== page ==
We’re staying in West Hollywood with a good friend, and the back garden of his 1920s bungalow is bordered by an unexpected diagonal wall. It’s an odd angle that traces the boundary between this house and the next property.
On the other side of a large nearby street at the end of this quiet block, the diagonal transect continues, seemingly cutting a small property there like a wedge of cheese.
It’s not just the result of a whimsical land surveyor or careless property division.
It’s a bit of urban archeology, visible to all.
Back when Los Angeles was first being expanded over a century ago, smart real estate developers built streetcar lines from the established part of town out into the stretches of land they’d bought but which had no roads or reason to live there.
They’d sponsor ‘lunch and lecture’ events out in the middle of nowhere (relatively speaking), offering a free streetcar ticket, a lunch, and a real estate pitch for one of the new, modern ‘streetcar suburbs’.
As for the homes being sold on land carved out of the desert and farmland, many of them were pre-fabricated catalogue homes, shipped in kits by railroad and assembled on the spot. They were modern in the sense that they had indoor plumbing, central heating and electrical wiring.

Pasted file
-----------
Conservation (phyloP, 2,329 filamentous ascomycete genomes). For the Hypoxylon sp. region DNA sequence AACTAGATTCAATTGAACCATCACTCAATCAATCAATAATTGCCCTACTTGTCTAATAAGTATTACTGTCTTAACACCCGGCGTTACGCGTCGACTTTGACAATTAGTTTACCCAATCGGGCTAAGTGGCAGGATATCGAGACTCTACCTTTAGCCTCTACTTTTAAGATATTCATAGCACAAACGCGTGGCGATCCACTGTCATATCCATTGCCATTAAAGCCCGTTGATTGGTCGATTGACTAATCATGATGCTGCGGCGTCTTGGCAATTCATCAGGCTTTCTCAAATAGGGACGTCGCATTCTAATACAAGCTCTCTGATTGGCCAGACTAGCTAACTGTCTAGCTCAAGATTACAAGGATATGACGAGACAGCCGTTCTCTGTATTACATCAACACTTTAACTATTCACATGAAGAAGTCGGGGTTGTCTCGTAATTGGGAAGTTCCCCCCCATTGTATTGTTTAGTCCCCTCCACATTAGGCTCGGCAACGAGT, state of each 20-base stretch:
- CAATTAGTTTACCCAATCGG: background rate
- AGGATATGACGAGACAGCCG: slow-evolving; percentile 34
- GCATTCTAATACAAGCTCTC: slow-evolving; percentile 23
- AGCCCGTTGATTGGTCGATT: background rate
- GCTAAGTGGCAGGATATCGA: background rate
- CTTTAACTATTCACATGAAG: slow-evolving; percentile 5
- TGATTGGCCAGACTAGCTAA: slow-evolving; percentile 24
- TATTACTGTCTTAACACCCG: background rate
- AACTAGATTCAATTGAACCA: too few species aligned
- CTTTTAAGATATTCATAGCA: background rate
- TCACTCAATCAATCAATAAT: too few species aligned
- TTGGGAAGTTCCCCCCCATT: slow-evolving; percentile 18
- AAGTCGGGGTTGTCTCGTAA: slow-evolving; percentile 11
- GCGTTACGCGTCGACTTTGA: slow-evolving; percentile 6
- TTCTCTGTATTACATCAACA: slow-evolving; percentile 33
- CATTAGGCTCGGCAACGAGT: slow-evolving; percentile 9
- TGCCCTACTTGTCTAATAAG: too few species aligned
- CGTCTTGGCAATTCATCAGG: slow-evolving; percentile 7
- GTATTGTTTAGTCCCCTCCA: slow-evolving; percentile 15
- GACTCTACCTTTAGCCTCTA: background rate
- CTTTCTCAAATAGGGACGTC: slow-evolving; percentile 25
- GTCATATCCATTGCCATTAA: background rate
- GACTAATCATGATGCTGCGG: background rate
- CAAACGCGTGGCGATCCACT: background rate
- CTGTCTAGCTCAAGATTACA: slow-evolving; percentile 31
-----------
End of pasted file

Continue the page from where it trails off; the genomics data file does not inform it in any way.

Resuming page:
And in neighbourhoods like Spaulding Square in West Hollywood, these charming little homes survived a century of ups and downs and assorted earthquakes. There are a number of neighbourhoods around LA that feature these catalogue homes, and many of them have been or are being renovated and restored to a charm that doesn’t seem dated at all.
The streetcar lines weren’t so long-lived. The rise of the personal automobile and car economy had begun. Once the LA real estate had been parcelled and sold, the costly and profit-depleting streetcar lines were shut down, one by one. Los Angeles became the epitome of automotive triumph (or disaster, depending on how you choose to view it) that it is today. There’s a nice piece on the rise of roads versus rail here.
The diagonal alleys and odd property lines around the area are the remnants of old rights-of-passage maintained for a time, just in case the streetcar lines were revived. But by the time public transportation became a burning topic again, these old lines were mostly blocked off, too narrow to use again, or completely paved over.
The old alleyway that’s in my line of vision as I write this is a fossil, a small layer in the sedimentation of urban and commercial interest and investment.